1. This Second Appeal is preferred against the decree and Judgment of the learned District Judge of Cuddalore in A.S. No. 104 of 1956, confirming the decree and judgment of the learned Subordinate Judge of Cuddalore in O. S. No. 97 of 1954.
2. The appellant before me Ahmad Maraicair is the owner of Ac. 76-47 cents of Nanja lands in four villages and a cocoanut garden and a bungalow in the village of Keelachavadi. He intended to go to Java on business. Therefore, he executed a registered lease deed Ex. A. 1 dated 21-4-1951 in favour of the respondent Muthuvalliappa Chettiar for a period of five years for an annual rent of 1825 kalams of paddy and Rs. 100 cash.
Subsequently, the parties entered into a fresh agreement of lease Ex. A-2 whereby the period of lease was reduced to three years. The dispute between the parties, so far as these legal proceedings are concerned, has been in respect of rent payable, for the third and last year, as the rent payable for the 6rst two years has admittedly been paid. The case for the appellant, who filed O.S. 97 of 1954 and out of which this second appeal arises, was that there was some damage on account of floods only in respect of Ac. 17-48 cents of lands, that in the rest of the lands there was normal harvest and the lessee realised more than 300 and odd bags of kuruvai paddy from the sub-tenants.
His further case was that the lessee had informed his (lessor's) kariyasthar that he could not attend to collection of rent on account of personal difficulties and that as the period of lease itself was coming to an end, the lessor himself could collect the Poengar paddy for the second crop directly from the tenants and give credit to the same towards rent payable for the third year. The lessor claims to have collected 683 kalams and 10 marakkals of paddy alone from the sub-tenants. So giving credit for the Game and lost paid by the lessee, the suit was filed for recovery, of Rs. 4,800/- from the lessee.
3. On the other hand, the case of the lessee Muthuvalliappa Chettiar was : The Kuruvai crops were damaged on account of floods during harvest time. He gave timely notice to the lessor (plaintiff) to be present at the harvest and to share the waram but the plaintiff did not turn up. He realised only 90 kalams of paddy by way of rent from the subtenants in respect of kuruvai crop. The plaintiff high-handedly took possession of the bungalow and prevailed on the sub-tenants to pay the rent directly to him.
The plaintiff was not authorised or permitted to collect the second crop rent from the sub-tenants directly, and he had committed breach of covenant for quiet enjoyment and therefore was not entitled to recover any amount towards the lent for the third year. He has paid Rs. 1062-7-0 towards kist and after deducting a sum of Rs. 720 being the value of 96 kalams of paddy, the balance due to him from the plaintiff is Rs. 342-7-0-, for recovery of which and for rendition of accounts, the lessee had filed O. S. No. 17 of 1955. The defence of the plaintiff in that suit was the same as the allegations in his plaint in O.S. No. 97 of 1954.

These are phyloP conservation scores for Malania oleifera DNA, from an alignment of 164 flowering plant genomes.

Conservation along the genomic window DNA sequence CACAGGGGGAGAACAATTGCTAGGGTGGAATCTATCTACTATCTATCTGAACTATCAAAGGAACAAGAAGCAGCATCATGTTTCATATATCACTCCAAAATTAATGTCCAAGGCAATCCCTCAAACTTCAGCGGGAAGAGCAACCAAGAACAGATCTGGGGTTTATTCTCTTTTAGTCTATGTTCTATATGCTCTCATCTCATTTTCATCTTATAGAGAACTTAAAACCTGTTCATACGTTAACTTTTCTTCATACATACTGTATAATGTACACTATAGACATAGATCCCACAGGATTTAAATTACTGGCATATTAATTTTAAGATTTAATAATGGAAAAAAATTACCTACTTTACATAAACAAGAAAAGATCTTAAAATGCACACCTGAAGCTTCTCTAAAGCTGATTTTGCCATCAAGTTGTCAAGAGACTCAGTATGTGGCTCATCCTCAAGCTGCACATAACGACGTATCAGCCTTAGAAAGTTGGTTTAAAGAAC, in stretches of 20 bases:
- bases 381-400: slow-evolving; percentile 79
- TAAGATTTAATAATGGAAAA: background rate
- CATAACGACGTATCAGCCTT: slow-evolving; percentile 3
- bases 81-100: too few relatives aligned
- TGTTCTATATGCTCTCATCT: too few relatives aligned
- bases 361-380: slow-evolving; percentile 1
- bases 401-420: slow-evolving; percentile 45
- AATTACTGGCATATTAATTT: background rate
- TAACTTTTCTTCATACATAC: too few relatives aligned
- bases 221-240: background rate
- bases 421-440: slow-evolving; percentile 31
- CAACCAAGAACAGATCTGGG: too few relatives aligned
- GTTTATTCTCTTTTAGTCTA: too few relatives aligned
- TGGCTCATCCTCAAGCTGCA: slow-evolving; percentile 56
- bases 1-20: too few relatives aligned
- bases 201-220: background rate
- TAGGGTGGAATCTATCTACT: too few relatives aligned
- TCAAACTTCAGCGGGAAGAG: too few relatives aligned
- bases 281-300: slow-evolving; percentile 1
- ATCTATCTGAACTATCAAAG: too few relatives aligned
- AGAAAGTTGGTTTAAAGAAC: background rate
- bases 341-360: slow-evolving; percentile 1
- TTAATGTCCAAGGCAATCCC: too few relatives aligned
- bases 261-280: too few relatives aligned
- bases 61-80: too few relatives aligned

4. The trial Court tried both the suits together and found that the annual rent of 1825 kalams of paddy was not payable in two equal shares for each crop as contended by the lessor, that the lessee collected more than 300 and odd bags of kuruvai paddy for the third year of the lease and not merely 96 kalams of kuruvai as contended by him, that the lessor realised 46 kalams of paddy as proportionate waram for 17 acres 48 cents of land in respect of the first crop, that after making deductions for the failure of crops etc., the lessor would be entitled to 593 and odd kalams of paddy for the third year according to the terms of the lease deed, that the value of paddy claimed in the plaint is correct, and that the lessor is not entitled to the balance of rent as he caused interruption and obstruction to the enjoyment of the lands by the lessee and the alleged surrender of lease pleaded by the lessor was not true.
In the result, the trial Court dismissed the plaintiffs suit O. S. 97 of 1954. It found that the lessee had collected more than 300 and odd kalams of paddy during kuruvai harvest, that the claim of the lessee that he had paid Rs. 342-7-0 in excess of the collections for payment of lost was not true, that the lessor is not liable to account, that the lessor took? possession of the demised lands high-handedly and against the will and consent of the lessee and that the remedy of lessee is to sue for damages or claim abatement or suspension of rent. Therefore, the suit filed by the lessee O. Section 17 of 1955 was also dismissed.
5. The appeals preferred by both the lessors and lessee were dismissed by the learned District Judge. The lessee has been content with the dismissal of his claim by the Courts below and it is only the lessor Marakayar who had preferred this second appeal against the dismissal of his suit O.S. 97 of 1954.
6. That there was interruption by the lessor breaching the covenant for quiet enjoyment by the lessee, has been found on relevant and acceptable evidence by the Courts below. The lessor wanted to make out that that interruption was of the making of the lessee and for which purpose he relied upon a casual remark said to have been made by the lessee to the lessor's Gumastha that the lessor could collect directly from his sub-tenants which according to the lessor, was tantamount to surrender of the lease with liability to pay up the contract rent. On the other hand, the circumstances show that the lessee has not consented to the collection of the rent by the lessor from the sub-tenants.